Reflexive Identity Construction in South Asian American Diaspora in Jhumpa Lahiri’s The Namesake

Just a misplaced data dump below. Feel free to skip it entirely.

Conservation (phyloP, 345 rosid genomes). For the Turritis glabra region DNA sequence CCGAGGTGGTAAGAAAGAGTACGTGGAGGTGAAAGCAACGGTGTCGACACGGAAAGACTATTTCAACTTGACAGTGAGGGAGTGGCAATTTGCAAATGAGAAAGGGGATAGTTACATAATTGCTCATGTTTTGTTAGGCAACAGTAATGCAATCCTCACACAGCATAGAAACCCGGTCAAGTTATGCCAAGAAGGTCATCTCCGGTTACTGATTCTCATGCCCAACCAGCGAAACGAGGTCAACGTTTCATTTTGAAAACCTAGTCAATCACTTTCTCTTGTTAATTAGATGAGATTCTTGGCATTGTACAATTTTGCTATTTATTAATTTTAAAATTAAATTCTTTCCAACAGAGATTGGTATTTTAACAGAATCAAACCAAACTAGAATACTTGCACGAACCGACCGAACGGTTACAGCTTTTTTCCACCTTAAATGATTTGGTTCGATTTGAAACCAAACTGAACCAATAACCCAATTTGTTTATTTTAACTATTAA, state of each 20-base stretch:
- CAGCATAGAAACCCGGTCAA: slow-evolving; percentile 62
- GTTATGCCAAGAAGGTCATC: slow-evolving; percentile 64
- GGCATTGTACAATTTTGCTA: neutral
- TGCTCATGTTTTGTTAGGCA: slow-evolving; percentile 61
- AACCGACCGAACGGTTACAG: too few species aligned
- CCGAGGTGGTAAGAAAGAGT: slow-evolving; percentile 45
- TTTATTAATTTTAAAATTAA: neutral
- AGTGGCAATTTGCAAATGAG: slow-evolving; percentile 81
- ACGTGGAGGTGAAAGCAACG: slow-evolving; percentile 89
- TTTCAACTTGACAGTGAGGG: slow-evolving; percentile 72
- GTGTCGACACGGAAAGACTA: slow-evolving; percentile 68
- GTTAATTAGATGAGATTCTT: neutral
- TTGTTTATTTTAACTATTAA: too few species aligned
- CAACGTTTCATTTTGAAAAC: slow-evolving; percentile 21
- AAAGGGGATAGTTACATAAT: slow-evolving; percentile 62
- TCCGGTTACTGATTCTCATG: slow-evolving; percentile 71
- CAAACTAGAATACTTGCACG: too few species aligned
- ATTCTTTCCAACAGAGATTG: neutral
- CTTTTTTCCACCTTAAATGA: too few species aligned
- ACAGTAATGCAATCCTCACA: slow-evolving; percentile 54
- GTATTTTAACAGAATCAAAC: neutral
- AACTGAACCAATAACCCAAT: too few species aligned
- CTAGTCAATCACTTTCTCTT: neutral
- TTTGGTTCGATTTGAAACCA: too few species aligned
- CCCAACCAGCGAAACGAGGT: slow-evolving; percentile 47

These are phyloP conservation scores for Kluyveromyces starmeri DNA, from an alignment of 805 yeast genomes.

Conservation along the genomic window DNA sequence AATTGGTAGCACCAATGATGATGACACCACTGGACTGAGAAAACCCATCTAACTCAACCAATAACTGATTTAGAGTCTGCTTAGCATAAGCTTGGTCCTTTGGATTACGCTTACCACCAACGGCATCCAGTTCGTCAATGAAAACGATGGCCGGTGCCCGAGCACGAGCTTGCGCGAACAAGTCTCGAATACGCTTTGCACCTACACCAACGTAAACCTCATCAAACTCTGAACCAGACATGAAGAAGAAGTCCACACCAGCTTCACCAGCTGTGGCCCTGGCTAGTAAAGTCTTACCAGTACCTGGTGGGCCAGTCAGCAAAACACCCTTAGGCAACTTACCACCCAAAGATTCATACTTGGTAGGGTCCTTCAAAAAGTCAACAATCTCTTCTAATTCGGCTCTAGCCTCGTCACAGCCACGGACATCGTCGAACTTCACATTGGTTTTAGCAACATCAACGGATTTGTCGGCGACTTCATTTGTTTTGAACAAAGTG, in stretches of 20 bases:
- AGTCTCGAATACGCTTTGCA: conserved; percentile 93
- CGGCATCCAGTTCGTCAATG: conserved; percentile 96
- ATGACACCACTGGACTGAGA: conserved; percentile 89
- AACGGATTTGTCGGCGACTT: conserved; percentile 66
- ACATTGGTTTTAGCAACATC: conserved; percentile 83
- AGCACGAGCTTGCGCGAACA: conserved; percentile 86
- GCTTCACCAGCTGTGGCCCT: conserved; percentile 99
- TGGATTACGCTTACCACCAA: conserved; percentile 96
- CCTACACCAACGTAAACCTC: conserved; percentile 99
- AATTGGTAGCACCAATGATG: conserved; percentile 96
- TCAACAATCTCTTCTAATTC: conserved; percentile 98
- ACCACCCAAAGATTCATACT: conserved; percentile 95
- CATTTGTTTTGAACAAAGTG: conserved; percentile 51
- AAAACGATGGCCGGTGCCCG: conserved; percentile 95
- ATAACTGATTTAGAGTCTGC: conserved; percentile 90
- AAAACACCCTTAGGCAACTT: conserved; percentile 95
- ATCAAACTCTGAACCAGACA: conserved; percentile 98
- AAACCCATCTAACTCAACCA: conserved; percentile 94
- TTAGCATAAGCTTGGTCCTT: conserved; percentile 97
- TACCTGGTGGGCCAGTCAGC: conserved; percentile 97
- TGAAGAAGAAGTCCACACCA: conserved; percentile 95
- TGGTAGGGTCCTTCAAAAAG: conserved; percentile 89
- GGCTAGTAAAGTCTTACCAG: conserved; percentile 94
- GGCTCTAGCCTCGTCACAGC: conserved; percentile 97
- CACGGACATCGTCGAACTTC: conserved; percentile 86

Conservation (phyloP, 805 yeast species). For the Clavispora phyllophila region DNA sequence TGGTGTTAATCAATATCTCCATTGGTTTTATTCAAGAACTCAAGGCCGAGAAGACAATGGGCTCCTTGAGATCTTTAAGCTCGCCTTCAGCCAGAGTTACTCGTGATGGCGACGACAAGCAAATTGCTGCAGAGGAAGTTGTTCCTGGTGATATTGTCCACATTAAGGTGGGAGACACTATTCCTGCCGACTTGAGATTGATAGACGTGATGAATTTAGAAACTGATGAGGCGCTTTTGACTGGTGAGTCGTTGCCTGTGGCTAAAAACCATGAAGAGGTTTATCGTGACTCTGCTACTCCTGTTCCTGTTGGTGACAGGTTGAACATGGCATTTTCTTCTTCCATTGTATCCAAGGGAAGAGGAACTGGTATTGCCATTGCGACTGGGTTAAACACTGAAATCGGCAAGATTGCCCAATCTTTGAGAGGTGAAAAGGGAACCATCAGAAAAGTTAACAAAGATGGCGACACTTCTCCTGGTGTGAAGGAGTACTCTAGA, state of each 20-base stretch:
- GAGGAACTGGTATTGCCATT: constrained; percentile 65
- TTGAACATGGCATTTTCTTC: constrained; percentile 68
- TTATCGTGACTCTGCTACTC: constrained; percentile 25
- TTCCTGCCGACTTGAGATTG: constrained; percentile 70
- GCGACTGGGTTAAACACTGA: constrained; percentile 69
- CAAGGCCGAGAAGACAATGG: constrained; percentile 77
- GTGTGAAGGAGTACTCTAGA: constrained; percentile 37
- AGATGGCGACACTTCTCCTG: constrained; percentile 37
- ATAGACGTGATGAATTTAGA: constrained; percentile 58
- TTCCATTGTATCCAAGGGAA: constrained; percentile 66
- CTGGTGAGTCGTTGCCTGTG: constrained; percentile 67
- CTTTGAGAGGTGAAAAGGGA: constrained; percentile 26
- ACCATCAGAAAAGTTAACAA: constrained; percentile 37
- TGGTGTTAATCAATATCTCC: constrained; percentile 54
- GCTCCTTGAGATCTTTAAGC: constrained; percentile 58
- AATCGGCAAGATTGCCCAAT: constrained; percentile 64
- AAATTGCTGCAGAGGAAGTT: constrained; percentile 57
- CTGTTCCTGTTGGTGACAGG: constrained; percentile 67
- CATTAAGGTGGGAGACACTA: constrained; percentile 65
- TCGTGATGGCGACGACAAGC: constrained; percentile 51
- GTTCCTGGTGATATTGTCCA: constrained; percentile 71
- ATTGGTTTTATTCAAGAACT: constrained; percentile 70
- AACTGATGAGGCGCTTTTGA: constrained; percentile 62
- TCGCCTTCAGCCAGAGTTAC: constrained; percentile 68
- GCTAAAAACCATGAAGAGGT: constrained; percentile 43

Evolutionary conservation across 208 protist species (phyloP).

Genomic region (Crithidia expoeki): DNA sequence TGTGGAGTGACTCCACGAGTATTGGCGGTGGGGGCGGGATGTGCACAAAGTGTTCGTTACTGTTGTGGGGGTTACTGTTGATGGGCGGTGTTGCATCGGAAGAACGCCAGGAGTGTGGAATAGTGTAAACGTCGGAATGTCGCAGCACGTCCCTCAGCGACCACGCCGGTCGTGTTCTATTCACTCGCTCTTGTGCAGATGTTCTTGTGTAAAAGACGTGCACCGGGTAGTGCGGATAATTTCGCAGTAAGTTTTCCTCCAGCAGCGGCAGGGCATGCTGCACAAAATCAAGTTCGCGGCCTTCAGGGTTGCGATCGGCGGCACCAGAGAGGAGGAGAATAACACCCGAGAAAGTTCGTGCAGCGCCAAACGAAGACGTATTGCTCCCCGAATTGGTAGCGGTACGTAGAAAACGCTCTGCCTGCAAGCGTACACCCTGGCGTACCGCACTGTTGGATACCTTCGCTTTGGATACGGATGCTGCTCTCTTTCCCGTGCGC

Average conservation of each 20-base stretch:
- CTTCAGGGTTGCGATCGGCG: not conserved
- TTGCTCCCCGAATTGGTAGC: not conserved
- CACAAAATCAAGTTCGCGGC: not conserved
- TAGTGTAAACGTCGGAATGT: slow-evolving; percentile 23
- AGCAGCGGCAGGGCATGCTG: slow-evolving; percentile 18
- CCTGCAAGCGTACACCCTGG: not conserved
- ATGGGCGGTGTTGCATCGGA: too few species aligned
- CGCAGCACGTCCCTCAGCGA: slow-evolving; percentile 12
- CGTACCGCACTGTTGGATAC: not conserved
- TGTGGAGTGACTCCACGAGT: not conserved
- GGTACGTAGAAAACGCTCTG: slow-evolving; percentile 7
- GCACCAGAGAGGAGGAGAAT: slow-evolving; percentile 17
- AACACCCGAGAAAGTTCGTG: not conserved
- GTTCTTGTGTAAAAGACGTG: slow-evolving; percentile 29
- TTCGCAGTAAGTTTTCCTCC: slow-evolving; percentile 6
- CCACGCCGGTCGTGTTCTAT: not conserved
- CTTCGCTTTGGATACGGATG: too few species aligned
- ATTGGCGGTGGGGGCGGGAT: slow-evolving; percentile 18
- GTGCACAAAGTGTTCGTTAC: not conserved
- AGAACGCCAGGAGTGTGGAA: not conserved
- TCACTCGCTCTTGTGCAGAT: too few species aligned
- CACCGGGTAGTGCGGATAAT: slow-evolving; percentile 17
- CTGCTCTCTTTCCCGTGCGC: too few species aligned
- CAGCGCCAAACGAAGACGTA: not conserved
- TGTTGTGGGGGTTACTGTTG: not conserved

Cultural identity in contemporary diasporic communities is dynamic, multifaceted, and cyclical. In the age of reflexive modernity, it is imperative to think about new ways of conceptualizing the experience of individuals straddling multiple geographies. A model of identity for such individuals should not only explain the plurality of “being” but also the fluidity of “becoming.” In this article, the question of multiple and shifting identities of the four main characters in Jhumpa Lahiri’s intergenerational novel, The Namesake, is explored using an interdisciplinary model from the field of business management based on Giddens’ theorization of reflexivity. The inward reflexive relationship between the “self” and the “other” through the discursive articulation of the ontological journey of the novel’s characters highlights the complex nature of diasporic identity construction.
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